Understanding form is a really important part of learning songs, because form organizes the music. When you see the form, you can recognize more than just an arbitrary series of chords but a clear pattern. You’ll also find, as we’ve observed before, that these patterns show up in different songs – we’ve used the 12-bar blues pattern three times so far in this course. It’s not something you need to be thinking about constantly, but start listening for the form when you hear a song and it shouldn’t take long for you to start to recognize familiar sequences and patterns. This is once again part of musicianship – the skills of being not just a guitar player, but being a musician. It’s all connected, and everything we’re doing is moving towards connecting those dots.







Video Subtitles / Captions


Member Comments about this Lesson

Discussions with our instructors are just one of the many benefits of becoming a member of JamPlay.


nedlownedlow replied on November 23rd, 2016

This F chord thing is very discouraging. I can't even come close

markh4859markh4859 replied on October 29th, 2016

Hi David, love your lessons and learning. I'm an old dude with arthritis - can't bend finger#1 to play a c or an f chord. Can I cheat and only play the lower portions of each chord, or would this sound like crap if playing with real musicians?

jboothjbooth replied on November 9th, 2016

You certainly can! I would also recommend over time trying to play it the "right" way, but on guitar it's all about th sound. If something sounds good / right to you, play it. Just a note, in Steve Eulberg's beginner guitar series, he talks about how to play chords with less fingers. Also Randall Williams has a great series for playing guitar for people with injuries, soreness or disability. You might want to check it out and see if any of those fingerings help you out.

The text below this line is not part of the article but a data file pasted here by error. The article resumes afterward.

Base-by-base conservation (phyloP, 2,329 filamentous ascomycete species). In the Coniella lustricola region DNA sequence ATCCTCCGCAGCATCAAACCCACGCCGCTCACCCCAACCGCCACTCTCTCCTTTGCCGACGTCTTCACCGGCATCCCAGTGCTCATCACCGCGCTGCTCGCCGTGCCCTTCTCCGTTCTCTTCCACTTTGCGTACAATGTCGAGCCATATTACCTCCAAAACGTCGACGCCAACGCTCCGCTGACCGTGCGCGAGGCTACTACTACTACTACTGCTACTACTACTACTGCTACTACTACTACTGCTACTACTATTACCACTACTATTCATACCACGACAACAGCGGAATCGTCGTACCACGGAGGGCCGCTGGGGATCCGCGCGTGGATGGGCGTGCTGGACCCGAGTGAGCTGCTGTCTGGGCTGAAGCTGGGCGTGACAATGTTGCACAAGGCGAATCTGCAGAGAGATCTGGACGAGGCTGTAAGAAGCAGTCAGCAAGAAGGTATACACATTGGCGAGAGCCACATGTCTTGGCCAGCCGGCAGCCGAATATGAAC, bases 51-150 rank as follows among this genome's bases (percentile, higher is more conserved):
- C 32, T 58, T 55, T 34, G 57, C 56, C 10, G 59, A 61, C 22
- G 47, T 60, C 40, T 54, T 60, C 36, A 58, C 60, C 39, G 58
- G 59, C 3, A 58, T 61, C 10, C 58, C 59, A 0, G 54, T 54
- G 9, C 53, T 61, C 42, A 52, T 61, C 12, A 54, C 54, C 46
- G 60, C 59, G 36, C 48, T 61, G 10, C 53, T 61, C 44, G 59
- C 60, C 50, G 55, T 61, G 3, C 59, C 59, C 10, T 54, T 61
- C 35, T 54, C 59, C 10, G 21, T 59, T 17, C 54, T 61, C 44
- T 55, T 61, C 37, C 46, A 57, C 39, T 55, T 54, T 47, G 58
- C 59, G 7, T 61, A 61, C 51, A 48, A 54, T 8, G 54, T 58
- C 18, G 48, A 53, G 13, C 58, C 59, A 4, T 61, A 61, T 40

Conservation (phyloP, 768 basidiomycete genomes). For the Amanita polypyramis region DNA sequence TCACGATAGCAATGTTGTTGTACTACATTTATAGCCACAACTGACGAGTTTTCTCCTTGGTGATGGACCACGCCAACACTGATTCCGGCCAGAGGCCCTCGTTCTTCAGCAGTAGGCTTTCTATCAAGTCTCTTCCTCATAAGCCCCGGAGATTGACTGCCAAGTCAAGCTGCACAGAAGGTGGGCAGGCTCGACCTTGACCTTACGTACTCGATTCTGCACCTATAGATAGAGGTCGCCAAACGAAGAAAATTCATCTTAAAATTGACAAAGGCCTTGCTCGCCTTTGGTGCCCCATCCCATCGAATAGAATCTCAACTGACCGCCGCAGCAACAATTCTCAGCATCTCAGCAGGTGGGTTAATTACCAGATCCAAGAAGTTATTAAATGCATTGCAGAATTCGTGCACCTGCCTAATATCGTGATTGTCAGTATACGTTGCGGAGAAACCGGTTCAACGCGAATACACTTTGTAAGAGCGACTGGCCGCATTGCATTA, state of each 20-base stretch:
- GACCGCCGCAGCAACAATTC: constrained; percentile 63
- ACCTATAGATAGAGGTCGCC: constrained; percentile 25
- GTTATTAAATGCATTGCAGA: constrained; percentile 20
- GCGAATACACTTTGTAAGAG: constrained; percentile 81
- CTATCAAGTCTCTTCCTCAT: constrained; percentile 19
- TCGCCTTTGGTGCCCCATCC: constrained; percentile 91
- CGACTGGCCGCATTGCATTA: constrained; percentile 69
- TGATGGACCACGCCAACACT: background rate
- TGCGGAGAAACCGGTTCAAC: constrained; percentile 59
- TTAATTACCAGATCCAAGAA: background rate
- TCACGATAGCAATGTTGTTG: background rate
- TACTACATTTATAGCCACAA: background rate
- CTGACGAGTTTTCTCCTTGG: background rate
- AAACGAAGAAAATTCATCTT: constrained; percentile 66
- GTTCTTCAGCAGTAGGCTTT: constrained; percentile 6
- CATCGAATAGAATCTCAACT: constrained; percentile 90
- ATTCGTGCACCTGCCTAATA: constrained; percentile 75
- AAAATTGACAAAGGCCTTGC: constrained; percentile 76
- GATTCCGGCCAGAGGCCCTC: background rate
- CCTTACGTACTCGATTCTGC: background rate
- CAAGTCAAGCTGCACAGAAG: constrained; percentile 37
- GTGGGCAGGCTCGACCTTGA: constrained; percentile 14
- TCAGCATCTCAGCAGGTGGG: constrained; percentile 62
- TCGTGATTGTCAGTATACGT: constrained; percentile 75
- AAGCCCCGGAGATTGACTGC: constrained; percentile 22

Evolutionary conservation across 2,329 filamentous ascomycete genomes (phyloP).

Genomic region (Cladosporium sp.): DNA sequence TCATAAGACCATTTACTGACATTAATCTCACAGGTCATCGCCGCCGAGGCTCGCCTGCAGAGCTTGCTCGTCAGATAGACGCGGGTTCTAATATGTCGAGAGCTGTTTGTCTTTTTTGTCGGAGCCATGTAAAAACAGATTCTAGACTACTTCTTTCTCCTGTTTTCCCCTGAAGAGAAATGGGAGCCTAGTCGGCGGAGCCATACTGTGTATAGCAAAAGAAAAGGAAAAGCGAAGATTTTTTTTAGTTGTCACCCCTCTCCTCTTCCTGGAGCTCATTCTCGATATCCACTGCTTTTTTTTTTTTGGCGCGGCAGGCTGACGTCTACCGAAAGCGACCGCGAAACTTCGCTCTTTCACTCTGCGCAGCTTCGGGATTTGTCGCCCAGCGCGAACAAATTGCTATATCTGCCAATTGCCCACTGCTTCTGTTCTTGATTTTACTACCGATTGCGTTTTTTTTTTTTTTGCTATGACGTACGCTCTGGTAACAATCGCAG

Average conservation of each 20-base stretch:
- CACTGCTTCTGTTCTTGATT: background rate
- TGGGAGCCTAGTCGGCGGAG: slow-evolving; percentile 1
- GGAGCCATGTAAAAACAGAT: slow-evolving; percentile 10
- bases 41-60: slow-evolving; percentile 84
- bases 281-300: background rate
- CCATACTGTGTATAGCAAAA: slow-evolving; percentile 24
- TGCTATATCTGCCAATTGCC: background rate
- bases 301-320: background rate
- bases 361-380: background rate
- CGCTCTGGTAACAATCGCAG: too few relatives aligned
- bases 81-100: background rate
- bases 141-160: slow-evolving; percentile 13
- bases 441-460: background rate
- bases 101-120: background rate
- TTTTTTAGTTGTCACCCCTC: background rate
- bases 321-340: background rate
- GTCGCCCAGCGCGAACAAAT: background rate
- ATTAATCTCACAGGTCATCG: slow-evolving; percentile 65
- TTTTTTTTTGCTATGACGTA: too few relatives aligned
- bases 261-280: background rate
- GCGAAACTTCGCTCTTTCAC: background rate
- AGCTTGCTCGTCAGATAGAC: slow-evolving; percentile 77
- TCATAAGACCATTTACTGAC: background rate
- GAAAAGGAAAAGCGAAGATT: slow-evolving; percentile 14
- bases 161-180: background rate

RetreadRetread replied on June 21st, 2016

I am 61 myself, I played a little bass guitar in high school but have lost all the skills since. So after becoming disabled a couple of years ago I needed a hobby or just something to do before I died of boredom, so I thought I would learn to play rhythm guitar. I have only been playing for a couple months and am really enjoying learning to play. So I am also a true beginner. Right now just focusing on the proper finger placement for cords, memorizing the notes and cord progression. So you are so very right about never too old to learn something new. This site is great tool for learning to play the guitar. Oh, I too started learning with David. I think he is a very good instructor. So strum-on folks, I try practice every chance I get (at least 1 hour a day at minimum).

barbclawsonbarbclawson replied on May 3rd, 2016

I bought my first guitar one month ago (am a true beginner- have never played) and a postcard advertising JamPlay came with it. So I did the first couple free lessons w/ David and decided to jump in and have only been taking his lessons so far. I REALLY like his style (and dry sense of humor!) and cannot believe how much fun I am having! I like the mix of fingering (playing tablature) and strumming. Such a blast!

barbclawsonbarbclawson replied on May 3rd, 2016

p.s. I am 63 so you're never too old to learn something new!

Time TravelerTime Traveler replied on March 23rd, 2016

I have been learning online for right at a year. I tried Guitar tricks and did lean from them. But when I downloaded Jam Play I thought why not run over the beginner stuff and see if I can pick up some stuff? I am glad to say I have picked up quit a few new things. I hate the F chord well this F but I really like the Idea of barring the first 3 stings. David is a good teacher. Even though I know most of this stuff already. I think it has been well worth reviewing it with David. Thanks man!

Southern CashSouthern Cash replied on September 28th, 2015

Some of my Coldplay songs are much like Lopealong, but done more with a hybrid pick than a srum on the higher notes.

Don.SDon.S replied on September 27th, 2015

New F to me, but easier than the full barre I had been always migrating towards. Most times I had used X X 3 3 2 1 0

noisystemsnoisystems replied on June 14th, 2015

Pick is moving during the strumming. My case, the pick is rotated and or shifted between my T and I finger during the 12-bar strumming. So I use my I and M finger together with Thumb. But it is not comfortable. How do you keep your pick during the strumming for good sound? P.S. Your talking manner is very clear so very easy to understand for me[ I am Japanese. ] thanks.

Beginner Guitar With David Isaacs

Found in our Beginner Lesson Sets